Every programme delivered by NAPC starts with asking what it means for patients, staff, and the delivery of healthcare more generally. The implementation of the ‘digital front door’ demonstrates the commitment to working collaboratively with staff, giving them a voice to ensure the barriers and the enablers are understood, and the programme resonates with the people who will continue to benefit from it long after NAPC colleagues have moved on. Though important to say there is no ‘cut off’ time for support.
In this blog, NAPC’s Deputy CE Katrina Percy and digital programme members Sura Al-Qasaab and Joanna Fox outline the steps to the successful implementation of the ‘digital front door’ currently being rolled out in practices across Northwest London. They share what it takes to get it right, the realities of adoption and busting the myths. They also propose where we might be in 10 years’ time!
So, what is a digital front door? It can be described as a digital platform or interface, a route of accessing care for patients in a streamlined way who may then be signposted onto other forms of care. It’s the first entry point into accessing care and information, the NHS app is a good example. It’s a simple route to access and care for patients who have traditionally had to make a trip or a call to the practice. The app has multiple functions both for practices enabling them to send reminders and messages to patients, and for patients who have a tool to book repeat prescriptions, refer to medical records (if previously arranged with the practice) and receive those important blood test results and reminders about appointments and vaccinations.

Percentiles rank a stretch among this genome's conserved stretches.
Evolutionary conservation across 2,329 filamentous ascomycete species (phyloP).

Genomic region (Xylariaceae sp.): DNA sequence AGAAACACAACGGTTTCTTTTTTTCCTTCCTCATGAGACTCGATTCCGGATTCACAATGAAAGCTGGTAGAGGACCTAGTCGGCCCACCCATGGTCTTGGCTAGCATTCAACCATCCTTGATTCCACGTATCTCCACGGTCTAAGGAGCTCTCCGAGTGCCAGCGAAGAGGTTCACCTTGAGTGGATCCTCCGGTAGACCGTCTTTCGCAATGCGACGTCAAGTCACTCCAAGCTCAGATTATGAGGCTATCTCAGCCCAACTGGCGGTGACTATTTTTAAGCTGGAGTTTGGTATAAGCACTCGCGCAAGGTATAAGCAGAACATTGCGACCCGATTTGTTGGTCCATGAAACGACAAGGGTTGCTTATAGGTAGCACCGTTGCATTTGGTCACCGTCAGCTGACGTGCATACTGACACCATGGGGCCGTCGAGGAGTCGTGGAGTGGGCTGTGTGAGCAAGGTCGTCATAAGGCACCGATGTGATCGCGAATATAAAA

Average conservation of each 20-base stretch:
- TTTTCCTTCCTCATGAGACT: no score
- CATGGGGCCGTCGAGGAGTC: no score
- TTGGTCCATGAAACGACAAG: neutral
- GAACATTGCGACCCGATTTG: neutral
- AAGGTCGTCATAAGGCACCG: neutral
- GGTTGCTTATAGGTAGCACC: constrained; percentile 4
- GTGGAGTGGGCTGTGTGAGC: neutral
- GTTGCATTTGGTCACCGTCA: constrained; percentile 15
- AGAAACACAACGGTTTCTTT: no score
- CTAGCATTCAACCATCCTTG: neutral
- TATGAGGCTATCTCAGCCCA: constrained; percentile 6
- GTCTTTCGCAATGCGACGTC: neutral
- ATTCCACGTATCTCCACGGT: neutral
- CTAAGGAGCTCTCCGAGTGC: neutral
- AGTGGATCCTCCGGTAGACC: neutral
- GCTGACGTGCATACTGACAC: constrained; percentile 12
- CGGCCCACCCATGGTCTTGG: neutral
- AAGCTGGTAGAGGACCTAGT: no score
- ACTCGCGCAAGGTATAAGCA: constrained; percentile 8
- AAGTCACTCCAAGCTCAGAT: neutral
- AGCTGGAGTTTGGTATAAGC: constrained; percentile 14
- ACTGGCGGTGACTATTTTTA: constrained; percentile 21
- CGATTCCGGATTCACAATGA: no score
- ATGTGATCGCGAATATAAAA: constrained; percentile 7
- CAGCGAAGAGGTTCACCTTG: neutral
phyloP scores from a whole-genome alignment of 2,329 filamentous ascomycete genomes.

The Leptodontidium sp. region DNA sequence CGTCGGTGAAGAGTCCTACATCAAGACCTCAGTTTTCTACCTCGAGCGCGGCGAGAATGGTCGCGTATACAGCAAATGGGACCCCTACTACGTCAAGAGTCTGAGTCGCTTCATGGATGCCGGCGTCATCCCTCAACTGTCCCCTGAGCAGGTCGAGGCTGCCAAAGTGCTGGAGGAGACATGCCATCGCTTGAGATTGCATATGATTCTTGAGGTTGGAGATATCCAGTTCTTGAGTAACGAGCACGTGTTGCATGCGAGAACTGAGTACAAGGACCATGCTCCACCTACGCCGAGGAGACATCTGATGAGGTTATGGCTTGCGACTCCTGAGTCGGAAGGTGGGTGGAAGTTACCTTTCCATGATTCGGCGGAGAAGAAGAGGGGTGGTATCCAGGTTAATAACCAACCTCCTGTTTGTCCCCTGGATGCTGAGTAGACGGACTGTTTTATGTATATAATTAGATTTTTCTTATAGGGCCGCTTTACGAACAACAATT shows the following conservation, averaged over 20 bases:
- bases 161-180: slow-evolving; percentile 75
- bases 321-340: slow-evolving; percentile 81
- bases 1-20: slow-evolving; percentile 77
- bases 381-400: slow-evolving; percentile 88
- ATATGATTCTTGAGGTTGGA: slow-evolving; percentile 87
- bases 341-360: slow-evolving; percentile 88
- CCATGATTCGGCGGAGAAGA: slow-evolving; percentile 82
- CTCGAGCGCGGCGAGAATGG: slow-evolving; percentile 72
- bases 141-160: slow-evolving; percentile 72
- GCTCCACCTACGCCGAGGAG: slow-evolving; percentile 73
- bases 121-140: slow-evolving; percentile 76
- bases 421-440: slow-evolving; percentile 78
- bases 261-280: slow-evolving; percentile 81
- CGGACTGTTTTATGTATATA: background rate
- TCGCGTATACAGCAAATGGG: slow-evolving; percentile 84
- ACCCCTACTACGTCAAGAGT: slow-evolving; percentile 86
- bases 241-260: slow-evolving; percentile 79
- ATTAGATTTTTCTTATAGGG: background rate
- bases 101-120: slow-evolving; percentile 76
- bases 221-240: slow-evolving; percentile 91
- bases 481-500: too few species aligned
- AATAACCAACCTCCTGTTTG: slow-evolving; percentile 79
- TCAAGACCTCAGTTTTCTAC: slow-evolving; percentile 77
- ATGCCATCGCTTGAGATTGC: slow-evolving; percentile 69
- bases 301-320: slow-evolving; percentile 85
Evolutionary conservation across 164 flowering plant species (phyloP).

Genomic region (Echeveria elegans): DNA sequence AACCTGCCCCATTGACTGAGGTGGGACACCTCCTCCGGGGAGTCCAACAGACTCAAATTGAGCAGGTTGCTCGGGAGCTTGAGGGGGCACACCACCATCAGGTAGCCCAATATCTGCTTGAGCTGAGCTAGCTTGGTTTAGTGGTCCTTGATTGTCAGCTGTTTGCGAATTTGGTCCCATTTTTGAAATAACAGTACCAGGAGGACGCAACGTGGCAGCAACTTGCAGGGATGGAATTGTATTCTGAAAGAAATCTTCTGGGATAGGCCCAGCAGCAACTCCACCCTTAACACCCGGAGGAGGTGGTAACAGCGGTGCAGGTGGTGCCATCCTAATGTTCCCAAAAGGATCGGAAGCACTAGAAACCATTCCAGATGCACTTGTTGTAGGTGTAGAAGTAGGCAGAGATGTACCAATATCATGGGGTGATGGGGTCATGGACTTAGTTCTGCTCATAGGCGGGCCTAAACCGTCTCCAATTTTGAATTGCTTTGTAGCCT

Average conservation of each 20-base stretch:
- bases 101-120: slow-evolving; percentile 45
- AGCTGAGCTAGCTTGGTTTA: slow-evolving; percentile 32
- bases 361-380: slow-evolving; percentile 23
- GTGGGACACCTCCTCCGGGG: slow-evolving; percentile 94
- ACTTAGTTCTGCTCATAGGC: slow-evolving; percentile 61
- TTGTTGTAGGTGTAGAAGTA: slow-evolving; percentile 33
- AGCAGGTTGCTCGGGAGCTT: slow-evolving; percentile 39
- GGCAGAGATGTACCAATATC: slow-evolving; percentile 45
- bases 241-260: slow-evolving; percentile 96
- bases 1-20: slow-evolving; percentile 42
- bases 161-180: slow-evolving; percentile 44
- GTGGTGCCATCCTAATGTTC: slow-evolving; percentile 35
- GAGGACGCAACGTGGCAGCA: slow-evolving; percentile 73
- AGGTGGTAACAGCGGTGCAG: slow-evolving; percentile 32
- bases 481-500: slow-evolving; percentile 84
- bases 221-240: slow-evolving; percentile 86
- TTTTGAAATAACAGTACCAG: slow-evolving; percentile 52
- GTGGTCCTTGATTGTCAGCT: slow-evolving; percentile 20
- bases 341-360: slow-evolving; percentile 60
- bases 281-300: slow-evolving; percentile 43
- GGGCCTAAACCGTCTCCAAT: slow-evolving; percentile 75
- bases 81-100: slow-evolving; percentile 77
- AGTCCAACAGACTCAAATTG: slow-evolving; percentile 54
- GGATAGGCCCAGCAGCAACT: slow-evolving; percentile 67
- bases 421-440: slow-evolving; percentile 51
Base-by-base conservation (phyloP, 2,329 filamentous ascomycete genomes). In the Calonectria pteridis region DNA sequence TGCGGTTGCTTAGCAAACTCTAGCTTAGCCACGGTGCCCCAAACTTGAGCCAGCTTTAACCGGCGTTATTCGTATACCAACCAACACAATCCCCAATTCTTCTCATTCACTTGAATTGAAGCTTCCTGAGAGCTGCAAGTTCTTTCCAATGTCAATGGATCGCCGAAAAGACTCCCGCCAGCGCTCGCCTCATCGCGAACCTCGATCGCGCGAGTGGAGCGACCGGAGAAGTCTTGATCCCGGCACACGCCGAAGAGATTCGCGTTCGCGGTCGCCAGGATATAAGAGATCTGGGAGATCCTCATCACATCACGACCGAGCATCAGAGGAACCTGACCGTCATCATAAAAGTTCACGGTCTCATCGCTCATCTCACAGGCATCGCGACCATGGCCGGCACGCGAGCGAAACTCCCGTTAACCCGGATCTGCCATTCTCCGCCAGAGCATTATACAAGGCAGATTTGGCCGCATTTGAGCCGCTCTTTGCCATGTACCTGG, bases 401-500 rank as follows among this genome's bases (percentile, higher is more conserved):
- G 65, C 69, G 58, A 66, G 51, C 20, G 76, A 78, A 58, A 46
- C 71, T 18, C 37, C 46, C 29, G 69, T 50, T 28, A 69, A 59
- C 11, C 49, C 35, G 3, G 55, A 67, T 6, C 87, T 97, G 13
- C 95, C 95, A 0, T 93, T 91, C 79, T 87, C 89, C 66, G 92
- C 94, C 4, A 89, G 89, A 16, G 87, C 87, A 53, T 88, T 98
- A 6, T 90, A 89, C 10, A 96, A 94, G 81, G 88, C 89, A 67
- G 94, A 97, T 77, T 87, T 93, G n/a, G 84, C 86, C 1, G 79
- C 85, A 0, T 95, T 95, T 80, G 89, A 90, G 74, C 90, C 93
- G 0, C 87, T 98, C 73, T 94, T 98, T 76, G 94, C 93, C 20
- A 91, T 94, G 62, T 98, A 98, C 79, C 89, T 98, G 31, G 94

Joanna helpfully describes the digital front door as the initial entry point for patients, just as a physical front door is the route into a house, for example. A physical front door might have a number of uses – a post box for post, an area where the milkman can leave milk and a lock for people to unlock and enter the property, thus highlighting that the doorway can be used for a multitude of purposes and by many different people. So, it is the digital front door which will allow patients, staff and citizens to enter and access the services they require, putting the control into the hands of those entering.
Katrina makes the point that it could be said that in the past, the patient journey has been quite passive; therefore, this is supporting and encouraging the patient to change and will activate the individual and allow them to take control, rather than being passive and waiting for someone in the practice to send through their results. This shift of emphasis encourages the patient to be more proactive.
To encourage the adoption of health technology, we should encourage all members of staff within practices to challenge their cognitive bias on who they think may or may not be suitable to use technology; we should challenge and test our own assumptions rather than fall back on our own bias. Many people with long-term conditions have been using remote testing digital technology from the comfort of their living room and sending the results through to the practice. The key is to explore how much or how little patients want to use technology and respond accordingly.
Sura states that the pandemic accelerated digital access because of necessity, and many more of us were encouraged to adopt the technology much more readily, just as people have done with online banking, for example. The important thing now, Sura says, is making sure we continue to progress and do not revert. Some people are not always comfortable with a digital option, but it is our responsibility to make it so accessible and useful that it becomes the preferred option.